After his defeat, Oxxxymiron shared an in-depth Instagram post following the battle.

 

 

168.1k likes
4,755 comments
Пара слов о баттле (спойлеры) 1. После драки кулаками не машут (объясните это СТ, который до сих пор доказывает, что выиграл). Поэтому судейское решение я, разумеется, принимаю. 2. На мероприятии были судьи, потому что я поставил такое условие. Вариант “мы час срем друг друга просто так, для взаимного промо” был для меня исключен, т.к. это не дружеский матч. Поражений, в отличие от забытого текста, я никогда не боялся, поэтому настоял на том, чтобы баттл судили – и считаю, что это было верное решение. 3. Почему я проиграл? Потому что, как и на прежних баттлах, ушел в лирические отступления, которые мне реально интересно писать, в отличие от бесконечного “сетап-панч, сетап-панч”. Возможно, я по жизни слишком зациклился на том, что в свое время повлиял на баттлрэп – а вместо этого мне самому стоит поучиться у баттловиков, чей мир с тех пор перерос в нечто иное и самостоятельное. Хотя гонка за количеством панчей все еще кажется мне довольно унылым подходом к баттлам. Но и мой подход “проповедник а-ля Loaded Lux” явно требует корректировки на будущее. Не будь проигрыша – я бы, наверное, так и не осознал, что нужен апгрейд. Апгрейд будет, Нарния пока подождет. 4. От всего мероприятия получил дикий кайф. Единственный облом – “поддержка” Версуса. С таким же успехом мы могли сразу пойти на Слово с 10 корешами – именно столько человек активно топило за нас, остальные версус-резиденты были типа слишком крутыми, чтобы высказывать саппорт рэперам своей лиги, как это делала толпа от Слово (по видео все очевидно, я думаю). Ну и сливщики инфы – конченые. 5. Make Battle Rap Great Again: сказано – сделано, это был исторический баттл. Оппонент молодец. Может теперь кто-нибудь поймет, что я не забронзовевшая статуя, не все всегда просчитываю, и готов рискнуть всем чисто по фану, из спортивного интереса. И вскоре сделаю это снова)
5 DAYS AGO

 

Google Chrome’s translation of Oxxxymiron’s Instagram post goes on to explain why he felt he lost the clash, and why there are no hard feelings.

“Why did I lose? Because, like on the previous battles, I went into lyrical digressions, which I really enjoy writing, unlike the endless “setup-punch, setup-punch.” Maybe I’m too focused on life, That at one time influenced the Battleplay – and instead I myself should learn from the Battlists, whose world has since grown into something different and independent. Although the race for the amount of panche still seems to me a rather dull approach to the battles. But my approach “preacher a la Loaded Lux” clearly requires adjustments for the future. Without losing – I probably would not have realized that I needed an upgrade. Upgrade will be, Narnia will wait.”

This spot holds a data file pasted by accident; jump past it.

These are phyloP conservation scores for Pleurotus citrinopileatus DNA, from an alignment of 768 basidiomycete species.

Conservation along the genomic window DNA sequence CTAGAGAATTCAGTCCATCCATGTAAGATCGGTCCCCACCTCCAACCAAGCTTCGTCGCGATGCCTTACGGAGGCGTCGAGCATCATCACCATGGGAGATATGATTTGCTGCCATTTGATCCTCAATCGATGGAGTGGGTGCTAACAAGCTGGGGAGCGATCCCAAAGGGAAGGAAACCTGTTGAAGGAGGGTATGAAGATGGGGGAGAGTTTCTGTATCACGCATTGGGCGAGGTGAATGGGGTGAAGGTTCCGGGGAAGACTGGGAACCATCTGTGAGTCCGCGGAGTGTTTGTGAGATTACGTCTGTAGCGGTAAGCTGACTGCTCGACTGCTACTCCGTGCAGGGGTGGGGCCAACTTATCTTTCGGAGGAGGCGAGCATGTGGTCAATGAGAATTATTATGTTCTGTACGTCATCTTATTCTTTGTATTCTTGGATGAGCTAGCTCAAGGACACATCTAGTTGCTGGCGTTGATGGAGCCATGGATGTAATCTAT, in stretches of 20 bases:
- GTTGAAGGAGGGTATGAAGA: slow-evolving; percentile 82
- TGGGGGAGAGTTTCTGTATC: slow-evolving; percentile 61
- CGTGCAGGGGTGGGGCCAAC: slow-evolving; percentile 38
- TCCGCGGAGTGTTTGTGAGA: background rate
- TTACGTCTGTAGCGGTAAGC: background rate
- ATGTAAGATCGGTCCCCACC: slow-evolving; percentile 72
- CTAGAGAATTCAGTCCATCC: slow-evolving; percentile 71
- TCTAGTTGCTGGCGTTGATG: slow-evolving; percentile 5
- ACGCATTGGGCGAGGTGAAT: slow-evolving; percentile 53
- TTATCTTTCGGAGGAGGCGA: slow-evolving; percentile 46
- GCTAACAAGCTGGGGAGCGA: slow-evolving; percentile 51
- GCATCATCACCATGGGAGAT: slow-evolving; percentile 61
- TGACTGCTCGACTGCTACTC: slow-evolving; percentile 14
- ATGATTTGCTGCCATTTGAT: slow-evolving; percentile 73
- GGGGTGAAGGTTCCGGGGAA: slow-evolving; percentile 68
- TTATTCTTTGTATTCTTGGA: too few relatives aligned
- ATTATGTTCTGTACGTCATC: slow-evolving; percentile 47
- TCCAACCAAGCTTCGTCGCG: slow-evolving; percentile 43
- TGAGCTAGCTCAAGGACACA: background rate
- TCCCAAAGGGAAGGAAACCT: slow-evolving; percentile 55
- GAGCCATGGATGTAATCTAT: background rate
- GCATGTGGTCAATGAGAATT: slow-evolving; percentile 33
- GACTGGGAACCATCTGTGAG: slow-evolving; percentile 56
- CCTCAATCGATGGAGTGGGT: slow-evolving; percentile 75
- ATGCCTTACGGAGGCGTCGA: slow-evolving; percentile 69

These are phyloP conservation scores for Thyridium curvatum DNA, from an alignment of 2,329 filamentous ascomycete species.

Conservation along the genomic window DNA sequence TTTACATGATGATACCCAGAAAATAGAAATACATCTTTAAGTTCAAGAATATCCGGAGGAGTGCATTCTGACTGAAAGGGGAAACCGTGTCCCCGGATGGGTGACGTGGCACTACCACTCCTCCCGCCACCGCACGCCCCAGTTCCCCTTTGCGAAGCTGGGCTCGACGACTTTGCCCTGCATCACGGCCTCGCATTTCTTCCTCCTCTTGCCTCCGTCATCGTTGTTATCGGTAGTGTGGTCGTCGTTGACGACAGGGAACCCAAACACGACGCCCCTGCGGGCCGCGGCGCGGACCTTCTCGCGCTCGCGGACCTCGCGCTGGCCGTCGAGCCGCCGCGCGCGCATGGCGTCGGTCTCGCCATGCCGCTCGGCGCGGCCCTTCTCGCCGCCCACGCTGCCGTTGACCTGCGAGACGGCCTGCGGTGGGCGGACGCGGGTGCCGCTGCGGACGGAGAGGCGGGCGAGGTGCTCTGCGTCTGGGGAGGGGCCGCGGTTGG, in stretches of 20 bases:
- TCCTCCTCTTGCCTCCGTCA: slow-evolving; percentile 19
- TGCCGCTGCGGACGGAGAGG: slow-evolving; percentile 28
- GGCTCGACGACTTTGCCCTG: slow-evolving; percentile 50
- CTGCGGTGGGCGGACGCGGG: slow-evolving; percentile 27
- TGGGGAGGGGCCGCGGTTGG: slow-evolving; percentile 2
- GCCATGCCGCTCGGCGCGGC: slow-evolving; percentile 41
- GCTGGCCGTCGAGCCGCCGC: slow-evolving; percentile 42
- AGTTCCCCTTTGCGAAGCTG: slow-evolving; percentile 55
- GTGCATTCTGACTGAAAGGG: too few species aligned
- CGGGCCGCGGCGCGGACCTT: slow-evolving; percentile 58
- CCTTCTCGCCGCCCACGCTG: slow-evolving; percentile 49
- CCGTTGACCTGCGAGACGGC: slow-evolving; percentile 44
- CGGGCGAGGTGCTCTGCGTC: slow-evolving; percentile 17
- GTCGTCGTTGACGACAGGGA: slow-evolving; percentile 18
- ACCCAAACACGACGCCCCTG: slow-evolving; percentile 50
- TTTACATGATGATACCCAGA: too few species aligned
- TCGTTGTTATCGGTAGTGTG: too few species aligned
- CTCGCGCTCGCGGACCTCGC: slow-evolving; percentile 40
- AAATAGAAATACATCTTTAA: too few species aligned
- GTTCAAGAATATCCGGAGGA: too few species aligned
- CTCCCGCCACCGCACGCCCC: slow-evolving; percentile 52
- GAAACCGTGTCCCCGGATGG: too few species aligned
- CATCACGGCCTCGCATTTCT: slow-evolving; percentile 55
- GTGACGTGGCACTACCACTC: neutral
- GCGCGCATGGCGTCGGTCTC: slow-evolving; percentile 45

“Make Battle Rap Great Again: said – done, it was a historical battle. Opponent well done. Maybe now someone will understand that I’m not a moribund statue, I do not always calculate everything, and I’m ready to risk everything purely for fans, out of sports interest. And I’ll do it again soon).”

oxxxymiron-by-tim

from Hiphopdx.com

 

Current Showreel

Here is a version of the current showreel:

 

with some additional imagery from “How pleasant to know Mr Lear”

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From BBC 4

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From A History of the Music Hall, Part 2. (Part 1 here:

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From Juststeve: Μία Ζωή Στα Χέρια Σου | Mia Zoi Sta Heria Soy

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From a film about the Odyssey (Zontul)

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From Wasteworld, dir Andrea Niada

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From A history of the Music Hall, Part 2

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Jumblies (Zontul)

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Captain Cod (Better off Out campaign)

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Aubade- titles for a film about a guitar: dir Henry Astor.

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Marie Lloyd from “A History of the Music Halls, part 2 by Tim Wilson” (Zontul)

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Introduction/ overture to “Trial by Jury” in development (Zontul. Music David Watson, Kanon editions) Gilbert and Sullivan

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Red is the colour of life: charity campaign and TV series in Turkey (Title sequence)

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Burlington Bertie (Animation & Voice Tim, music David Watson/ kanon editions)

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“Torture Cartoon” sponsored by Screen south, dir photography Richard Hering, animation by Tim. (Zontul)

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Bread father- Darende a personal history

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How to be Boss, What Plato says – Best animation 2012 (Reed) Animation by Tim, Music Juststeve.

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How to write a good essay – by Professor Tim Wilson (Zontul) animation and presentation